It’s been about a month and a half since peer-to-peer bike rental service Spinlister launched in San Francisco and New York. Since then, the New York-based startup has been busy trying to attract bike owners to list their bikes and improve its inventory, while also trying to improve the overall experience of using its site.
Despite only being available in two cities and for six weeks, the startup has already attracted a fair amount of interest from listers and renters. It has an inventory of about 400 bikes from individuals, and more than 2,000 from bike rental shops listed. And it’s seen rental interest from all over the world, with renters from six of the seven continents. (Antarctica is the only holdout.)
That’s translating into cash for those who list bikes that otherwise weren’t getting ridden. In the first six weeks, 25 percent of listers have completed a rental, with 25 percent of those receiving multiple rentals. Those folks have made an average of $50 each so far — and if your bike is popular, you can pull in upwards of $100 a week, depending on pricing according to CEO Will Dennis.
But just like Airbnb and Getaround before it, Spinlister still has a lot of work to do to educate consumers about peer-to-peer rentals, and to reduce friction in the process. As a result, it’s put up new resources on its website, including handy guides for renting and listing bikes on the site. The goal is to decrease fulfillment times and increase the likelihood that both renters and listers respond to one another. Spinlister also has general guidelines for those who haven’t been on a bike in a while, as well as city-specific resources for New York and San Francisco.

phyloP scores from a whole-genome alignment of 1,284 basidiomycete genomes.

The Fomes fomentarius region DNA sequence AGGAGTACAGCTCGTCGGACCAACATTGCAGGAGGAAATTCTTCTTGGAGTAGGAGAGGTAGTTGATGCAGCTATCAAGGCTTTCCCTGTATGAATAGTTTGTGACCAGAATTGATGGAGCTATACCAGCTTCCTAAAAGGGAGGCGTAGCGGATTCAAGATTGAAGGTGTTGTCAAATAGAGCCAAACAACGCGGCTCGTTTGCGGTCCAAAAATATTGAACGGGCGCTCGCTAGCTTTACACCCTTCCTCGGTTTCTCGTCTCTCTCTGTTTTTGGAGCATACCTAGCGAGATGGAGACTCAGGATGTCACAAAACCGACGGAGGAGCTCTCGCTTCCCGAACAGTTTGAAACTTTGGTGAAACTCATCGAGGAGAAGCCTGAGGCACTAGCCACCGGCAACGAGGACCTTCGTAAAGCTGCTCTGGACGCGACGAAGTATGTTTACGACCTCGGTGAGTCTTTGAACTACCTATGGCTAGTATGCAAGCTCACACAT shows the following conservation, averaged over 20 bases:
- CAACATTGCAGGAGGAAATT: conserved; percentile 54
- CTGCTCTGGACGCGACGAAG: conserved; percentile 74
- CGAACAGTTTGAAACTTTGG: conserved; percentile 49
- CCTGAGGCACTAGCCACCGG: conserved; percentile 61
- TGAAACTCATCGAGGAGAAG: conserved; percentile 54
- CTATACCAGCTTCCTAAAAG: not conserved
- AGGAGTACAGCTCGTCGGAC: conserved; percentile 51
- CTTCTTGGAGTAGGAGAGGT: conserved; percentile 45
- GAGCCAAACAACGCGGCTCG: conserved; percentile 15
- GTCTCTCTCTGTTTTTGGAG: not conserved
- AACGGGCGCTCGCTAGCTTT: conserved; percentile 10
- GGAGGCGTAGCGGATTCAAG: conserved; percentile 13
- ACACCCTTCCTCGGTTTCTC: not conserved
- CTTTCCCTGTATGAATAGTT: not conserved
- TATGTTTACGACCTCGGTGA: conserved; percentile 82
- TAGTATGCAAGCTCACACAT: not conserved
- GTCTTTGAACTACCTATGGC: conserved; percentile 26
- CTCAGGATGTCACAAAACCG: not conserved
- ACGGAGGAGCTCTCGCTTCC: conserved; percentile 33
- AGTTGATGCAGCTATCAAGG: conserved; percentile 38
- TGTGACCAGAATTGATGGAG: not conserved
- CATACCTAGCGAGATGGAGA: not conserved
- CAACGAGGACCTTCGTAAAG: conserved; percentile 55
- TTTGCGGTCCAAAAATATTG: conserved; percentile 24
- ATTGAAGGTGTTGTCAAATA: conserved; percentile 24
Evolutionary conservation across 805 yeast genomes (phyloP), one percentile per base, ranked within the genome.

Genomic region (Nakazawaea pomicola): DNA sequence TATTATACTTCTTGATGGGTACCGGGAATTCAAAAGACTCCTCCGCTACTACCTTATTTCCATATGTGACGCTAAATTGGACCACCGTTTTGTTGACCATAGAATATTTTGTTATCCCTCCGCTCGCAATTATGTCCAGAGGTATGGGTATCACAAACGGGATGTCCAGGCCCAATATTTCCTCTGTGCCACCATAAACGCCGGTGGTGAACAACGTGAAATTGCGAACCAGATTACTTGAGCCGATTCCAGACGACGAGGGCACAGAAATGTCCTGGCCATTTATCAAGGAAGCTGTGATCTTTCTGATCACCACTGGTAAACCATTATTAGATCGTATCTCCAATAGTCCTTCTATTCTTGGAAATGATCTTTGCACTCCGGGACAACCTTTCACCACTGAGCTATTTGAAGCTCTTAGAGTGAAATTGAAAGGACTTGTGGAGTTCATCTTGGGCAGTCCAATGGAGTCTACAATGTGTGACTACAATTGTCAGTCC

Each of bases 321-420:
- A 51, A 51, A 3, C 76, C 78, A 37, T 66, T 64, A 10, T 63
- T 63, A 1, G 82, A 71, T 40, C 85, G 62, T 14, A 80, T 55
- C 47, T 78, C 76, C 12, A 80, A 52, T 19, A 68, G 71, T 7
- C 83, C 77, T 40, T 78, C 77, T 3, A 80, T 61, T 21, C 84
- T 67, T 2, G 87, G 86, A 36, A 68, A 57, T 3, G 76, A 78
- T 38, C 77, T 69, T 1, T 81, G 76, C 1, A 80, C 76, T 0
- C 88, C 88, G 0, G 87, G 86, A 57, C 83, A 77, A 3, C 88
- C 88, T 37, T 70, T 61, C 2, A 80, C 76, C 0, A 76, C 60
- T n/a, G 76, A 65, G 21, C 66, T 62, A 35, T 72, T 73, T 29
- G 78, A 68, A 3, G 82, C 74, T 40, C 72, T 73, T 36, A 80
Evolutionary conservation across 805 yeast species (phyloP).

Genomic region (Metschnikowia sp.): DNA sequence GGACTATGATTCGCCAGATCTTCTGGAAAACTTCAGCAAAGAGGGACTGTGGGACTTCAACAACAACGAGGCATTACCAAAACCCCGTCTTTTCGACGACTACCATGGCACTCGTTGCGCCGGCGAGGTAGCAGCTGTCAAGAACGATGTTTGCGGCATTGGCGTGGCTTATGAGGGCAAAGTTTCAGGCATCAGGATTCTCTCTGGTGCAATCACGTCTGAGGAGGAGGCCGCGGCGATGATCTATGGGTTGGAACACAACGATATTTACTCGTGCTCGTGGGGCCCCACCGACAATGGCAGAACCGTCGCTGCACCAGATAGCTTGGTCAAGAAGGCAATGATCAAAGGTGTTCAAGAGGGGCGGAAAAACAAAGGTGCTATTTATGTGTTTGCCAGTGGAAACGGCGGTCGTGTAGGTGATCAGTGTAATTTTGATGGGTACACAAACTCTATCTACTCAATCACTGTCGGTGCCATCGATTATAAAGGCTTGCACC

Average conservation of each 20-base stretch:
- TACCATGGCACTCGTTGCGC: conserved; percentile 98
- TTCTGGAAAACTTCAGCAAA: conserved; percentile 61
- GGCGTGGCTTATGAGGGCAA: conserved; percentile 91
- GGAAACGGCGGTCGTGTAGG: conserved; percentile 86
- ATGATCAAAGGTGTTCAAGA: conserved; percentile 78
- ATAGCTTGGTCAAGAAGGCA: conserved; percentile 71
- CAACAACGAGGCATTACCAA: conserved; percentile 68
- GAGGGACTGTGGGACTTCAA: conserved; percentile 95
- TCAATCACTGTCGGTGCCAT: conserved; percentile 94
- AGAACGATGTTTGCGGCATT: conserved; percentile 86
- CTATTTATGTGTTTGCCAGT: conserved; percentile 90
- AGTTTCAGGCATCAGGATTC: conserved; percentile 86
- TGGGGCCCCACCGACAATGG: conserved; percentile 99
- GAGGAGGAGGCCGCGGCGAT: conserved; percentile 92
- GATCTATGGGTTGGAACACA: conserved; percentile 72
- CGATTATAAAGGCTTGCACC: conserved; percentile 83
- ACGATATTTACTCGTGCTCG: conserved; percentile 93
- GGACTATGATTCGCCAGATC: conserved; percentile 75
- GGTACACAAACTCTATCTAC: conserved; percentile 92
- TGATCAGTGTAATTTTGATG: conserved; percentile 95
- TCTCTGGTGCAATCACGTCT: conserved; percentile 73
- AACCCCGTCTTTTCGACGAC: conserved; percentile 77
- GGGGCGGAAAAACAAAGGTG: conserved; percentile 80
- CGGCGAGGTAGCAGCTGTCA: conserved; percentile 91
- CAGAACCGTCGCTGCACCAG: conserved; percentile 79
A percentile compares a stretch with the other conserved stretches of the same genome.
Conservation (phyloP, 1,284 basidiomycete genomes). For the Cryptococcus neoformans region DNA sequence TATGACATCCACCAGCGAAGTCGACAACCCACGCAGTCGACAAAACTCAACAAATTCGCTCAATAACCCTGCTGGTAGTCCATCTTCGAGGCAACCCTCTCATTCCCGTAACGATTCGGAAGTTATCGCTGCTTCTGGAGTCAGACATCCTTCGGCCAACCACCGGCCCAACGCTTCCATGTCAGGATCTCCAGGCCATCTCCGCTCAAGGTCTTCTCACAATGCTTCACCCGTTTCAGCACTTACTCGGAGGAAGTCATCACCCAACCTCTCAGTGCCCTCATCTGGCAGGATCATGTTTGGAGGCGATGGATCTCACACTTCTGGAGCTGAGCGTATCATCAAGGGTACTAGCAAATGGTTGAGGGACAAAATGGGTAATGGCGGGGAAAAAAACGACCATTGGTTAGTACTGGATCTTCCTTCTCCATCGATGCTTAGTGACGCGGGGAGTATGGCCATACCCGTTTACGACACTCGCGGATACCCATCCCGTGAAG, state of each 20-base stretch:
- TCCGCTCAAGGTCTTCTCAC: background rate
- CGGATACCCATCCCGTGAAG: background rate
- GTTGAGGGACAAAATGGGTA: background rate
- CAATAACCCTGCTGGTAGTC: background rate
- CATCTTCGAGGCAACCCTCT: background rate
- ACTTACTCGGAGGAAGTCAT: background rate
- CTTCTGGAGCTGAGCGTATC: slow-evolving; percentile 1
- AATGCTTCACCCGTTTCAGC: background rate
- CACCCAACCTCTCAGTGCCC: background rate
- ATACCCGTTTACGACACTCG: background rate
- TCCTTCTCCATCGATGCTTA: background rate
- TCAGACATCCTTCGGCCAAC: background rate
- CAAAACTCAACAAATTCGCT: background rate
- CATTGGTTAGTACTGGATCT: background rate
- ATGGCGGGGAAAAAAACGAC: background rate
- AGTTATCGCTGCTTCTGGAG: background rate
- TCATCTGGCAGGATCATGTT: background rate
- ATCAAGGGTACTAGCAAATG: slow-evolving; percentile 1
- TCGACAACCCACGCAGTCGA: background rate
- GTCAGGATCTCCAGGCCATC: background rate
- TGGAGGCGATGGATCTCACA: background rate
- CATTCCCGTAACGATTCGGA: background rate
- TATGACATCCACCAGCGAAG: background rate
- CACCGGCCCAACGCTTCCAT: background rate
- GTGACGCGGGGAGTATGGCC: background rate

For those who are still unsure if they should list their bikes, for fear of theft or damage, the startup has also introduced the Spinlister Guarantee, which will insure the fair-value price of a bike for up to $5,000. That should set some folks’ minds at ease.
What’s next for Spinlister? The company expects to expand to several new U.S. cities over the next six months, with plans to expand internationally soon after that. It’s also hoping to go mobile and roll out an iPhone app. It has raised $225,000 in seed funding and is in the process of hiring an iOS developer and looking for a Rails developer as well.
For those of you who will be in New York City for TechCrunch Disrupt and wish to skip the cab line and bike around town instead, Spinlister is offering up $20 credits to the first 25 people to email TCDisrupt@spinlister.com and sign up for an account. Happy biking!